That's because most women believe it's important to be home for the children. Sure, they can see how pleasant it might be to be able to shop at leisure for leopard-skin boots, but it's not as important as raising good citizens. They don't want to spend long hours in the office while the little ones are raised by strangers. I know it's not polite to say this, but it's difficult for women who are not mothers to understand the depth of commitment required to get married, have babies and then raise a child. It's not like having a boyfriend. The emotions involved are extremely powerful, too. When my children are away - such as this week, when they spent a night at Grandpa's - I sometimes crawl into their empty beds at night, stick my face into their pillows and try to drink up the smell of them. I'm sure that sounds pathetic, but every mother I know has done it. Or else they've opened their children's wardrobes and sunk their faces into their clothes, or walked around patting all their stuffed toys on the head. Spending time with the child is vastly more satisfying - and takes more skill - than spending the longest night in the coolest bar in New York, or the most satisfying day in the office.

Dowd laments the quality of conversation between men and women, too. What she can't know is that when mums and dads go to bed at night they often spend a few minutes nose to nose in the dark, chattering in whispers, about their children. It's an exquisitely tender part of the day. It's hard to explain to a woman whose interests are world politics and US oil consumption, because it sounds so daggy, but the joy of having these conversations - and of putting Band-Aids on scraped knees, of singing lullabies, of feeling one's chest burst with pride as the child puts on his first school uniform and marches proudly into class - is, for many women, more important than scrambling madly up the career ladder.

Dowd talks often about her singleness, both in her books and her interviews. It helped her get to "the top". I'm sure she's trying to be helpful when she says other women, including mums, should be able to join her there. But maybe they don't want to.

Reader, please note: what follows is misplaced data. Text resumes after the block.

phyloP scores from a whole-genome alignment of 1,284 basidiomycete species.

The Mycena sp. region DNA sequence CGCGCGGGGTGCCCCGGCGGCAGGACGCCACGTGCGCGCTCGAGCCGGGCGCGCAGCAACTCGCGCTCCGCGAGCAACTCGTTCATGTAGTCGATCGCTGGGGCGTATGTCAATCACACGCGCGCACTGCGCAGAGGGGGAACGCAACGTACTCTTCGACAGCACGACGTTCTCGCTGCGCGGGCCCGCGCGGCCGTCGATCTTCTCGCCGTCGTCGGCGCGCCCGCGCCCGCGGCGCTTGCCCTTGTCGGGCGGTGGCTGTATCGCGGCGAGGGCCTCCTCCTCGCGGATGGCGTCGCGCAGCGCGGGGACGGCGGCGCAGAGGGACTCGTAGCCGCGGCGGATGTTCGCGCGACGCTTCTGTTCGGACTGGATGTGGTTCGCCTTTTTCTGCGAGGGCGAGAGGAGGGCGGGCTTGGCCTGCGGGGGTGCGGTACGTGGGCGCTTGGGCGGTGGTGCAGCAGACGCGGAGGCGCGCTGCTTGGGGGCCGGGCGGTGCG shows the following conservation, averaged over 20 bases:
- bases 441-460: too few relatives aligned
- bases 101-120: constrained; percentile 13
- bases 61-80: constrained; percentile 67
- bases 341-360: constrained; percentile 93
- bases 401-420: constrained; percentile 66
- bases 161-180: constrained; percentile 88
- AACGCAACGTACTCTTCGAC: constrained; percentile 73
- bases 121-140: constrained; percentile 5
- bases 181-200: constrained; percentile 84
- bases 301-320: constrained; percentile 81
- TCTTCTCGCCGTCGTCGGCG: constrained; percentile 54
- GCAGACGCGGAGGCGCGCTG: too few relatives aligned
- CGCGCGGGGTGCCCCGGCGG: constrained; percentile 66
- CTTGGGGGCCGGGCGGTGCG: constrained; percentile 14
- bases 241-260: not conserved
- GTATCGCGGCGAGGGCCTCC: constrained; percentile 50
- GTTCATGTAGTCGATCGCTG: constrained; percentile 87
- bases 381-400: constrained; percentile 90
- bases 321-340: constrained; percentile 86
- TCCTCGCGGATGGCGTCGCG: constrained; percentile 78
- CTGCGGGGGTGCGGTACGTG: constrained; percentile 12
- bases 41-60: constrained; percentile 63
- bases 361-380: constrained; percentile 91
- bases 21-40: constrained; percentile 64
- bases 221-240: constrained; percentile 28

Last November, I wrote about the controversy about the Public Broadcasting Service documentary, ''Breaking the Silence: Children's Stories," which claimed that male batterers and child abusers frequently gain custody of their children in divorce cases after the mothers' claims of abuse are disbelieved by the courts. The film caused an outcry from fathers' rights groups. In response to these protests, PBS announced a 30-day review to determine whether the film met the editorial guidelines for fairness and accuracy. Unfortunately, it seems that the review amounted to little more than a whitewash.

On Dec. 21, PBS issued a statement acknowledging that the film ''would have benefited from more in-depth treatment of the complex issues," but also concluded that ''the producers approached the topic with the open-mindedness and commitment to fairness that we require of our journalists" and that the program's claims were supported by ''extensive" research. Those claims included some highly inflammatory assertions: for instance, that three-quarters of contested custody cases involve a history of domestic violence, and that wife and child abusers who seek child custody after divorce win two-thirds of the time.